ENVIRONMENTAL FACTORS 

 

There are some key considerations in determining where iAVs is most applicable and beneficial. Regions in the world where soil fertility is poor (and particularly where replenishing the soil with nutrients via organic material is difficult and/or expensive) and water is scarce are the ideal locations. 

 

iAVs is competitive with even the most productive traditional aquaculture and agriculture systems in terms of water use. iAVs food production is extremely water efficient, as the vegetable growing methods are soil-less. 

 

However, to compete against hydroponics, fish–plant systems should be considered as a whole in order to justify higher installation costs. NEED TO CHECK THIS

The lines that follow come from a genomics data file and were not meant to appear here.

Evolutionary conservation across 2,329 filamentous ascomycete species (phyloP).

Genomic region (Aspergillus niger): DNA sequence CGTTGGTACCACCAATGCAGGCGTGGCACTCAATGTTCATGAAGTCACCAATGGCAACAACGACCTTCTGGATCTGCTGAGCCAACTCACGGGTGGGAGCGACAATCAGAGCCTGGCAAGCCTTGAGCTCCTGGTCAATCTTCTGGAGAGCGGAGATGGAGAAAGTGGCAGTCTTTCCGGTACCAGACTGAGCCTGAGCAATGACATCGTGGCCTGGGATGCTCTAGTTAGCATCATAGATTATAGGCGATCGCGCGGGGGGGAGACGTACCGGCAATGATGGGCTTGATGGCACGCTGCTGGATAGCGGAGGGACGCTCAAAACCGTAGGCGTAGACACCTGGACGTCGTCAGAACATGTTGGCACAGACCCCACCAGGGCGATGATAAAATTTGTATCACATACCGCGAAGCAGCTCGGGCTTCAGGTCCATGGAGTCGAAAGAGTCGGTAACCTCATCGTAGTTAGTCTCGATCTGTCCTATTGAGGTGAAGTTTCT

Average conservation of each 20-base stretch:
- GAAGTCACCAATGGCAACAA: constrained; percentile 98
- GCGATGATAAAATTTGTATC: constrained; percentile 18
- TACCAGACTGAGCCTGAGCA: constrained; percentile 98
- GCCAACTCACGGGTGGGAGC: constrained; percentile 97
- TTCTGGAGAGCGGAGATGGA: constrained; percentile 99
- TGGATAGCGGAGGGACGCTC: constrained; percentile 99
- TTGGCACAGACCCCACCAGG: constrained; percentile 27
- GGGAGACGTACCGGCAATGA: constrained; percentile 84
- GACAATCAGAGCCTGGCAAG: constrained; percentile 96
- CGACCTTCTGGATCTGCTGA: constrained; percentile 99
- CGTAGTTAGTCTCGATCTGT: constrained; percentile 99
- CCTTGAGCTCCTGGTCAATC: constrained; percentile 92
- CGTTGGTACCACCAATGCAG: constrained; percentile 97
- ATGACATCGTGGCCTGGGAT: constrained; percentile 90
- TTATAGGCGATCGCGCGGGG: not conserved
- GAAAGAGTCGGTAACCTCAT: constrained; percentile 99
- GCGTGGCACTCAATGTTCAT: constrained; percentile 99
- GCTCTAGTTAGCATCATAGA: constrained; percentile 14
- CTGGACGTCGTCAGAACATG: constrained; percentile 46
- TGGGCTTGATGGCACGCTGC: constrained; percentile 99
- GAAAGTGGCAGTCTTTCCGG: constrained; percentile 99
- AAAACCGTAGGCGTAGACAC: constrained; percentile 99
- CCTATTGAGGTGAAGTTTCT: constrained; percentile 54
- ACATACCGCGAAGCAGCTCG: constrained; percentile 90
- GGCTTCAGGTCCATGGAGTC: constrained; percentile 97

When taking these factors into consideration, semi-arid regions with poor access to water would stand to benefit the most from this new method of food production. Water is a significant factor, especially for quality standards. iAVs has the great advantage of recirculating water, which avoids any need to procure large daily volumes to compensate for losses. In areas where water is muddy, contaminated by pollutants or pathogens/parasites, iAVs, as well as RAS, is an ideal system to optimize fish production, reduce mortality of aquatic animals and improve quality.